Malaysian ready-mix producers, caught off-guard by the 50 per cent jump in cement prices to RM180 per tonne since July 1 2005, say the higher price will aggravate the slowdown in the construction and property sectors. Prior to the increase on June 30, the cement price was RM117 per tonne.
The National Ready-Mixed Concrete Association of Malaysia (NRMCAM) said its members were caught by surprise. "One of our members received a phone call from one of the cement makers informing him of the price at 9.30 am last Friday," the association said. Cement makes up 55 per cent of the cost of producing ready-mixed concrete, followed by sand (20 per cent), aggregates (15 per cent) and water (10 per cent). Ang said that cement price fluctuation is common but this is the first time there is an overnight price jump by 50 per cent.
"There is not enough time allowed to pass the cost on to buyers. The cement makers should have given us an advance notice of the price jump, or at least raise the price gradually. This month, our members have no choice but to absorb the cost," NRMCAM president Ang Cheng Ho told Business Times. Meanwhile, in an e-mail response to Business Times, Malaysia’s largest cement maker Lafarge Malayan Cement Bhd confirmed the increase in cement prices.
"The price of cement has returned to a more normal level and we hope it can be stabilised at this level within the government-controlled ceiling price of RM198 per tonne," group president and chief executive officer Alain Crouy said. "In the first half of 2005, cement prices have been low and unsustainable. Many industry players incurred losses at those price levels. "The cost of raw materials to make cement have been going up gradually and cement export prices in the international market have risen since 2003," Crouy added.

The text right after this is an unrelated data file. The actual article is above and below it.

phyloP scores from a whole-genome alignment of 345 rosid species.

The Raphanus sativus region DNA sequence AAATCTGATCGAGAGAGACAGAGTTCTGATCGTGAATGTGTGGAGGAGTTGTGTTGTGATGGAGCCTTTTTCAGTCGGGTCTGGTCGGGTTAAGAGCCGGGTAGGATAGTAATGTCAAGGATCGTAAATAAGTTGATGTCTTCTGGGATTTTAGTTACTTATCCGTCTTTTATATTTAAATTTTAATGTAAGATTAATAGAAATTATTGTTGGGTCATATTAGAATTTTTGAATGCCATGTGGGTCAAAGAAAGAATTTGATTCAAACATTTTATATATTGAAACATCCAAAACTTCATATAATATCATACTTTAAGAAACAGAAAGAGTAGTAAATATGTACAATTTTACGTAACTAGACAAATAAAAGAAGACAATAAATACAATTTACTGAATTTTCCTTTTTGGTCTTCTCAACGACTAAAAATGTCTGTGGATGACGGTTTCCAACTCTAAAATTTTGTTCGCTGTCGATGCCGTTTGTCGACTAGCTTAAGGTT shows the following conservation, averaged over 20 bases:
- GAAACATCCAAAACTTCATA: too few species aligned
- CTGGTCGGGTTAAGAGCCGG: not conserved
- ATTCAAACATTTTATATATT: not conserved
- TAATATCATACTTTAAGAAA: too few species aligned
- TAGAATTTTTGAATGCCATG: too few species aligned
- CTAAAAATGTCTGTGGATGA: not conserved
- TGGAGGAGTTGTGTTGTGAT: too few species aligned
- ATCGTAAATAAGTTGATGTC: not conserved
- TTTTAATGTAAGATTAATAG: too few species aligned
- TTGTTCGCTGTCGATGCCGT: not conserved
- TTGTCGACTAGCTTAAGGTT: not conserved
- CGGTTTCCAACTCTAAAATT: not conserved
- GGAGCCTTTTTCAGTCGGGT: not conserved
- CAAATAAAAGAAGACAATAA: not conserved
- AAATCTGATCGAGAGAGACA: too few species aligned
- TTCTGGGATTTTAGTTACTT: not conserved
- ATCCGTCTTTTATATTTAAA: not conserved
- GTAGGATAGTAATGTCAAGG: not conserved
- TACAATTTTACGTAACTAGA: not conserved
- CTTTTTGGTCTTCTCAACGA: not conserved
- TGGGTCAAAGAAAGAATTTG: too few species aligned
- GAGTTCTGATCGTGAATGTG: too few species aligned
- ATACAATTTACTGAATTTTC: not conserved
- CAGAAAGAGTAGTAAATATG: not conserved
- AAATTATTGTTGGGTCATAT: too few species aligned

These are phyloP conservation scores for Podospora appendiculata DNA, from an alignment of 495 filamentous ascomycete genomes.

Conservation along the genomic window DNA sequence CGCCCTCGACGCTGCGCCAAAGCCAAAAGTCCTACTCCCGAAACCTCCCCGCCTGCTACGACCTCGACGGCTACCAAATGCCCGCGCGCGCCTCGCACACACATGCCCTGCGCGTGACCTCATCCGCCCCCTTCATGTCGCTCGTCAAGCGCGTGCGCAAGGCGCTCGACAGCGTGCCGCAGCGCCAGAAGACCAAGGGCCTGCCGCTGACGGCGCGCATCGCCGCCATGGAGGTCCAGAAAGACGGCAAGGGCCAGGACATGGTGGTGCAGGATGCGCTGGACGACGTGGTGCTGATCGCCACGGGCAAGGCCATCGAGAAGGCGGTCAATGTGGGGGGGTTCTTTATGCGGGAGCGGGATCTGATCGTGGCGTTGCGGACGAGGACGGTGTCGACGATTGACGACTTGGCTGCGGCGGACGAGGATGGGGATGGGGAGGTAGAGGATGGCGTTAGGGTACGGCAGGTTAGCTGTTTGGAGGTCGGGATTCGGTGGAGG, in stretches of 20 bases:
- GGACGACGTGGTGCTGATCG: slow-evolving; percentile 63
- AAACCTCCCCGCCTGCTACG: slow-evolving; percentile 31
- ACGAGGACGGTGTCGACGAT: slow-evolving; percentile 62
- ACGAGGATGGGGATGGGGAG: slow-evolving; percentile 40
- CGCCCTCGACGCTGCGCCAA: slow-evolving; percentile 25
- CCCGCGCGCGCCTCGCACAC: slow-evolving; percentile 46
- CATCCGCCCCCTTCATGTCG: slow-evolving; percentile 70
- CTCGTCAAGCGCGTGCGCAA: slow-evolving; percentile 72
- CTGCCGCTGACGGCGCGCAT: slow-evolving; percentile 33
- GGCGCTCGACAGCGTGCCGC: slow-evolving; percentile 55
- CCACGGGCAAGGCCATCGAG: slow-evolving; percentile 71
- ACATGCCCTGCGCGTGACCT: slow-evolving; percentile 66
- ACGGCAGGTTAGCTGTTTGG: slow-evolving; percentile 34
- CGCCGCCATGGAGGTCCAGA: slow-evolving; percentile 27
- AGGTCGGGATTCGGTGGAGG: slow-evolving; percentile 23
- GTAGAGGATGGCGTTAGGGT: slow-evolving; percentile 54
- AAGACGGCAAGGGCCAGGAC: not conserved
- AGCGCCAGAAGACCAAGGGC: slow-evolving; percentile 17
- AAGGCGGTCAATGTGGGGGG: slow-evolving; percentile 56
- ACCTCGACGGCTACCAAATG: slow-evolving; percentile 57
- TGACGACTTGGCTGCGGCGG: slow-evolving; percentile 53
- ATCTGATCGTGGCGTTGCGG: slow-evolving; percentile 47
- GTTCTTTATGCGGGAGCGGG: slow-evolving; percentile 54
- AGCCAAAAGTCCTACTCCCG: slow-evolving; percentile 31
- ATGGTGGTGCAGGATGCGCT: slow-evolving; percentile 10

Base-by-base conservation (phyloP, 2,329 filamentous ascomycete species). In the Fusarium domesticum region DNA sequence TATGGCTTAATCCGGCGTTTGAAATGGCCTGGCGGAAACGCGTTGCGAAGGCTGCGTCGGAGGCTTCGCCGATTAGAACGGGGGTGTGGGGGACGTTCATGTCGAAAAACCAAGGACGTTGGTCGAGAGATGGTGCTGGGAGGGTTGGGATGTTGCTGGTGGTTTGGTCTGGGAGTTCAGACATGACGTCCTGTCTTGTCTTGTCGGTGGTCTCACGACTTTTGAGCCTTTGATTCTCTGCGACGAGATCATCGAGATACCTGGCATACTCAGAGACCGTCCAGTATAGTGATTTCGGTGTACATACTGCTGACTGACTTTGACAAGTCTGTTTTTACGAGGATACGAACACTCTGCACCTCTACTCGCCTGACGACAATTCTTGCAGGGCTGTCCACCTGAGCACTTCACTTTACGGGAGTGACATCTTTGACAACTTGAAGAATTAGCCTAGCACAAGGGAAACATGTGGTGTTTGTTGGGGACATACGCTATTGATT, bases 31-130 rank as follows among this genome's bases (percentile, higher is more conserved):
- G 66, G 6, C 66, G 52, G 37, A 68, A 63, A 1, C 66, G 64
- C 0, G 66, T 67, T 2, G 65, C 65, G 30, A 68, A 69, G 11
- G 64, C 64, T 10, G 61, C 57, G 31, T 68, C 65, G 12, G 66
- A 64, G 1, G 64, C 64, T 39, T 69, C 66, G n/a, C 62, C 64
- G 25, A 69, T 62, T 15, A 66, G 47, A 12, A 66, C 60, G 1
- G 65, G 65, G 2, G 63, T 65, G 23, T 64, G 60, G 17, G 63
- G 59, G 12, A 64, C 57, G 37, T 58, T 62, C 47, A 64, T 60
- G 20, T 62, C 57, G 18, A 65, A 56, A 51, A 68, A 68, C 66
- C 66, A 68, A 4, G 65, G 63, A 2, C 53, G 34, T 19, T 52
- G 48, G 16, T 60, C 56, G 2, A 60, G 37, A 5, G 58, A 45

Ang said the 50 per cent jump in cement price will see the price of concrete going up by about 18 per cent, or RM20, per cu metre. "Typically, a basic small low-cost flat uses about 60 cu metres of concrete. The overnight jump in cement price will push the cost of concrete of a low-cost flat by RM1200," he said.
Asked whether his earlier forecast of RM1.42 billion in concrete sales for 2005 will still hold, Ang said that the association would have to revise the figure further downwards. "With high cement prices we have no choice but to price our concrete accordingly. This would see property developers to delay or scale down their projects, especially in this kind of house buyers’ market. "With the further slowing down of private-funded construction and property developments, we are uncertain of a regular flow of income," Ang said.
The escalating price of diesel is also pushing up the price of ready-mixed and concrete producers’ operating costs. "Two years ago, industrial diesel price was 65 sen per litre. Now, it is more than 2 1/2 times at RM1.75. If our members can break even this month we will be happy. For the rest of the year, we’re praying hard for more local construction activities to keep us going," he added.